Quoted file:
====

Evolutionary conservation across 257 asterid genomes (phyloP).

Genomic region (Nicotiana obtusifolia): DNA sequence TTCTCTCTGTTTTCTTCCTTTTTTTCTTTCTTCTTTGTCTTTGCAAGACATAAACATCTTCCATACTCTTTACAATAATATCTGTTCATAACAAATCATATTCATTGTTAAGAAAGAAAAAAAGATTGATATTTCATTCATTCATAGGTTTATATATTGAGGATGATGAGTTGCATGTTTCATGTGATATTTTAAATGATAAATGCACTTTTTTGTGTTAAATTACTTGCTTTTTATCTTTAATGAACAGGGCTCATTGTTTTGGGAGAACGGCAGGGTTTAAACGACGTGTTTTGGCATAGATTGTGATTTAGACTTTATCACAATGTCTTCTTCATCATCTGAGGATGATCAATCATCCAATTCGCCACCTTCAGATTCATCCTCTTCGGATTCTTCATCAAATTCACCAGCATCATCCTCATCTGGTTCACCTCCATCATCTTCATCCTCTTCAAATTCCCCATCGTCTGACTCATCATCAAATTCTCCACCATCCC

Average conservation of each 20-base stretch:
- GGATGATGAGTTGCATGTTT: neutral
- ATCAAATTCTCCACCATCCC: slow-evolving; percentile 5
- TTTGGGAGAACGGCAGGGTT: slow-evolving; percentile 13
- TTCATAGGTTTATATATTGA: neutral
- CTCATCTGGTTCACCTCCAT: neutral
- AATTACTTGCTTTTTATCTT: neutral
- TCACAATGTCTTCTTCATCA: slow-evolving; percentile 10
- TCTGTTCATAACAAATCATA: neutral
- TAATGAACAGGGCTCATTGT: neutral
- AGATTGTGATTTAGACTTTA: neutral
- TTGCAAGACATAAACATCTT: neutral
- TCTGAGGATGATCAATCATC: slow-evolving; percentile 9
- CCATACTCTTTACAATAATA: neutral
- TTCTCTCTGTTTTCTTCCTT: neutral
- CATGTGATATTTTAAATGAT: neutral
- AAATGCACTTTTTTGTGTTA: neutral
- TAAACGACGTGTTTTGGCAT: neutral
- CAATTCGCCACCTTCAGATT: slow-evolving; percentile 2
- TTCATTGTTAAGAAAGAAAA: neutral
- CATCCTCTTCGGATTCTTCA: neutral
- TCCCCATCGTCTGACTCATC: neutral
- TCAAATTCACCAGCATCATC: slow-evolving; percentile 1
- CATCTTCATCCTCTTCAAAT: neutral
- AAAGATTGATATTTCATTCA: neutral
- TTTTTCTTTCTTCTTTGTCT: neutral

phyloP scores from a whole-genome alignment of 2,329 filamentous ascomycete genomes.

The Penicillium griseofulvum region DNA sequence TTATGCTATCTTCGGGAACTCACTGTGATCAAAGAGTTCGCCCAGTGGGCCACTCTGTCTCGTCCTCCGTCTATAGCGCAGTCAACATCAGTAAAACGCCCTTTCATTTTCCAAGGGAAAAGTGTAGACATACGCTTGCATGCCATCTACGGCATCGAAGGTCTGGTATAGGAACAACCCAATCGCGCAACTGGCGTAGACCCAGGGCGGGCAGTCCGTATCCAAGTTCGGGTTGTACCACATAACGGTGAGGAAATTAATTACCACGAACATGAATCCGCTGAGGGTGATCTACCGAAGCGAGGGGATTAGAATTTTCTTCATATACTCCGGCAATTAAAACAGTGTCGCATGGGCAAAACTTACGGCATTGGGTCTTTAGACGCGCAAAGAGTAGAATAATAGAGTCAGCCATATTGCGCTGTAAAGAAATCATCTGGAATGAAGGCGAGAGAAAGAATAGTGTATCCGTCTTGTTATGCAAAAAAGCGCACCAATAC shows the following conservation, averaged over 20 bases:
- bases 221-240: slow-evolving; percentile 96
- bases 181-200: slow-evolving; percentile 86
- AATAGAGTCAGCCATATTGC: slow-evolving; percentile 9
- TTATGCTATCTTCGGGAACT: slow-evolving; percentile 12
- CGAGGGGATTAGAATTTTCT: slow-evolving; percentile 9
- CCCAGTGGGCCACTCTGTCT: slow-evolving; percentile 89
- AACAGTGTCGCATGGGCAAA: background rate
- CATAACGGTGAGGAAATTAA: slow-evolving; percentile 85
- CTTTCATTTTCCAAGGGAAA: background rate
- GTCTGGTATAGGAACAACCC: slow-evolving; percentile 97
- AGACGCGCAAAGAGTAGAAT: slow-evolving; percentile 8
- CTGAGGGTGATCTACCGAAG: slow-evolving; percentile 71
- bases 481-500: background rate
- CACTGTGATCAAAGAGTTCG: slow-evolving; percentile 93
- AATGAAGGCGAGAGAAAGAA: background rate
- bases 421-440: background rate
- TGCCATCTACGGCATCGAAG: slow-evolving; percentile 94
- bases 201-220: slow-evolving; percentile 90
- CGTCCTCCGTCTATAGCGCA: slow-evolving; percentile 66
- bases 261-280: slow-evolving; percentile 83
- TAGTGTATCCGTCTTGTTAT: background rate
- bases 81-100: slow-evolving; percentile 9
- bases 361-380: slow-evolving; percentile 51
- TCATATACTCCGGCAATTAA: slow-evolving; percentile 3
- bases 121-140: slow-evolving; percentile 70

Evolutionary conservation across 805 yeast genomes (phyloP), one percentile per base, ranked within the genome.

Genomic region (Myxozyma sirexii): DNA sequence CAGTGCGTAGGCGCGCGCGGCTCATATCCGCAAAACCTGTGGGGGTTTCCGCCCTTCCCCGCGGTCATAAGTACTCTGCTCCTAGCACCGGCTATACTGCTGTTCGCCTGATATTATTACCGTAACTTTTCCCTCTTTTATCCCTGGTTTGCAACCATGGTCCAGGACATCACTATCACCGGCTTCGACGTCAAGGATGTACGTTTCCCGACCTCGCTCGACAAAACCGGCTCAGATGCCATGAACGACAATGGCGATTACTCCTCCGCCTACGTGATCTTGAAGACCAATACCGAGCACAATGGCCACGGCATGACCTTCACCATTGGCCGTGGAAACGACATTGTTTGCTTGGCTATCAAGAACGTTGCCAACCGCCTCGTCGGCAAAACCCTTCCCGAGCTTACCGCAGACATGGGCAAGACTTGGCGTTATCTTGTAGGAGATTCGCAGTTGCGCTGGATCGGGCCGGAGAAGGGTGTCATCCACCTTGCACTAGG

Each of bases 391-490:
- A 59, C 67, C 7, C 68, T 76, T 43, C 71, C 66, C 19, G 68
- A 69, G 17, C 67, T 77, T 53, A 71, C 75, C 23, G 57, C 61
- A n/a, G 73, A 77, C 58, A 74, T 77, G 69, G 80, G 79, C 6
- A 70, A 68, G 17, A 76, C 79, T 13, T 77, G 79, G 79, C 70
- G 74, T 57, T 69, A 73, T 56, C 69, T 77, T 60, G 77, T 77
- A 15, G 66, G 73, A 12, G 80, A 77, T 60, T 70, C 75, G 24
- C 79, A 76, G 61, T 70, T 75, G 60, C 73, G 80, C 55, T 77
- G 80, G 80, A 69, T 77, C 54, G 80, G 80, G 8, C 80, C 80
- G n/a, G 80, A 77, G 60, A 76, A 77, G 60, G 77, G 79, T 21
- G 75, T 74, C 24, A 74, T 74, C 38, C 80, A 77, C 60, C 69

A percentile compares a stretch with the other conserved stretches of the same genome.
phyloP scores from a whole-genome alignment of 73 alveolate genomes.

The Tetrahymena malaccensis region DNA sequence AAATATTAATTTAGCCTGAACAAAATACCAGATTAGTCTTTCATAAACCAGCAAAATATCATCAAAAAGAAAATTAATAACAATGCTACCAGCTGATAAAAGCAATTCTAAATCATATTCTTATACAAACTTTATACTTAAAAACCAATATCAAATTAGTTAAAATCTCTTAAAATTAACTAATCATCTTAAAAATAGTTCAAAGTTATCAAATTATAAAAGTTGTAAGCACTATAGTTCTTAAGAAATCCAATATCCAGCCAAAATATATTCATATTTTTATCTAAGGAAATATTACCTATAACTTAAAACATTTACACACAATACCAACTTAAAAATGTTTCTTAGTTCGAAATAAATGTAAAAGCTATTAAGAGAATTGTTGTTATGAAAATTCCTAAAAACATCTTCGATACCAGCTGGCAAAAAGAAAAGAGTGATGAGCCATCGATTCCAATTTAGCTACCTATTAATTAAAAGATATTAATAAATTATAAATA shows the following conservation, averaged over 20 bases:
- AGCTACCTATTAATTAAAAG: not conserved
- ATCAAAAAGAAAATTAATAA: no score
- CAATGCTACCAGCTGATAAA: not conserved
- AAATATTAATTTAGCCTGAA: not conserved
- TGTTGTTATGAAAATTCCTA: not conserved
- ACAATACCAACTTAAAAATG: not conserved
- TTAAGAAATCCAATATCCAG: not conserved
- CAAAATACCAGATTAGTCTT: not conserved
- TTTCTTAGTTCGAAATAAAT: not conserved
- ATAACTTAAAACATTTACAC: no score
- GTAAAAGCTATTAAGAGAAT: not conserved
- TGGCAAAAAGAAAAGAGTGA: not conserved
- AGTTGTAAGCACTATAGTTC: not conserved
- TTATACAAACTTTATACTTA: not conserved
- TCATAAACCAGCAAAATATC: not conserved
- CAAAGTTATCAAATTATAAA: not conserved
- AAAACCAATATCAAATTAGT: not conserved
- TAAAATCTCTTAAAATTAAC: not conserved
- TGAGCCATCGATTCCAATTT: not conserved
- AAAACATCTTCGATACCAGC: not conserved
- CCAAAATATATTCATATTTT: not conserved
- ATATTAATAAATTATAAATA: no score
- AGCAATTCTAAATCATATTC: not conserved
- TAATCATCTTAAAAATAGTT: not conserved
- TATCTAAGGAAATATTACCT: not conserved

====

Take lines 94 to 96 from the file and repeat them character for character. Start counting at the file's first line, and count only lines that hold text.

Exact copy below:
- AGCAATTCTAAATCATATTC: not conserved
- TAATCATCTTAAAAATAGTT: not conserved
- TATCTAAGGAAATATTACCT: not conserved